Study Notes: Mark 7
The story of the gentile woman’s encounter with Jesus in Mark 7:24-30 has been called one of the most difficult biblical passages about the life of Christ. Recently, while reading and re-reading chapter 7, I realized that the story of the gentile woman stands starkly against the immediately preceding story of Jesus’ confrontation with some Pharisees (Mark 7:1-23).
It is a study in contrasts:
A study in contrasts
The two episodes are back-to-back, and they are almost perfectly mirrored:
The pharisees spend days traveling to get to Jesus. In contrast, Jesus spends days traveling and gets to the gentile woman.
The pharisees come from Jerusalem, religious elites from the epicenter of first-century hebrew elitism. In contrast, Jesus goes to the outskirts, the territory of the outsider, Tyre and Sidon, largely inhabited by gentiles.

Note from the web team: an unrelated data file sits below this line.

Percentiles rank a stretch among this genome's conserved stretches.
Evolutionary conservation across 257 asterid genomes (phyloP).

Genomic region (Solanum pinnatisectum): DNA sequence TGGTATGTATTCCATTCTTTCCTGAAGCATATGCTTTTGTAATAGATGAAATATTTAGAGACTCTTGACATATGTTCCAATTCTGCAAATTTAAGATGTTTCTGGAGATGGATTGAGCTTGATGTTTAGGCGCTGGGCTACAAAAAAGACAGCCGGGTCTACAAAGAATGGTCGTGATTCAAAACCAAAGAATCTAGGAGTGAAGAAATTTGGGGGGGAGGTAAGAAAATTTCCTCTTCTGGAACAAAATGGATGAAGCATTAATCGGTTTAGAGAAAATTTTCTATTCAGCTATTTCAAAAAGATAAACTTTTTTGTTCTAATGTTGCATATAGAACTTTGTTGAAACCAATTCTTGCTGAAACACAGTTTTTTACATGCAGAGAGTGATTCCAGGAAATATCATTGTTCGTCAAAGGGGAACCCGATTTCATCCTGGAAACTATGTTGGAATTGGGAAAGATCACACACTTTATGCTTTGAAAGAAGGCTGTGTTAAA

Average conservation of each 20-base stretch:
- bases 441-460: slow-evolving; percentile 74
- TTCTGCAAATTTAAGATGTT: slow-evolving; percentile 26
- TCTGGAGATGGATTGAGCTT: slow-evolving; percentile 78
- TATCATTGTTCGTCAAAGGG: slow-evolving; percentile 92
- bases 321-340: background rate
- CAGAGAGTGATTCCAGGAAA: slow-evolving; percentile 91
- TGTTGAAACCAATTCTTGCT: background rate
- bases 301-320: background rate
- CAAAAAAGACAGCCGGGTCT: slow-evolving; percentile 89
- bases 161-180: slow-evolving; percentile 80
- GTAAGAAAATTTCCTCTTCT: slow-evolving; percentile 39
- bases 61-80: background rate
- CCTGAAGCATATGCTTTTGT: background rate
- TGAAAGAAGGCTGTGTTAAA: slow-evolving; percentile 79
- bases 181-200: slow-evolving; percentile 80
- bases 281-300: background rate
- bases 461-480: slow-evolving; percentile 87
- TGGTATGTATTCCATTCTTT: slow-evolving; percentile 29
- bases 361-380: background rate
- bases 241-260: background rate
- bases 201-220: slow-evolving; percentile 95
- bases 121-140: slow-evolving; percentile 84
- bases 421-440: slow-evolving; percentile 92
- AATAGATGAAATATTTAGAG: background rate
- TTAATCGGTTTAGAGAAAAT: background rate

The pharisees purpose is to correct Jesus on the finer points of religious ceremony. In contrast, the gentile woman’s purpose is to plead with Jesus for the life of her daughter.
Borrowing Jesus’ illustration of a family meal, the pharisees’ presume themselves sons at God’s table. In contrast, the gentile woman presumes herself lowly before Jesus.
The pharisees receive unequivocal rebuke. In contrast, the gentile woman receives everything she asked for — bread from God’s table.
These contrasts demonstrate some of the fundamentals of the Christian good news:
- Humans are universally needy: Everyone is needy before the God, whether they know it or not. In fact, knowing it” repeatedly appears to be prerequisite to one’s need being satisfied.1
- Being good enough is a fairy tale: Adhering to a code of conduct — be it ceremonial washings or sharing your ice cream — is not enough and will never be enough merit a place at the King’s table. Or stated differently, anyone approaching Jesus is like the poor begging for bread. Asking for what you don’t have is categorically different than laying claim to what you’ve earned.
- Jesus’ generosity knows no favoritism: In Jesus’ household, the children” and the dogs” alike eat the best food.2
- Jesus’ goodness is prodigious Jesus’ table is so abundant that even crumbs satisfy the most desperate appetite.3
Reminds me of the parable of the vineyard in Matthew 20:1-16.↩
Jesus’ satisfying work is so absolute that leftovers are commonplace. C.f. Mark 8:19, John 10:10, Psalm 23:5↩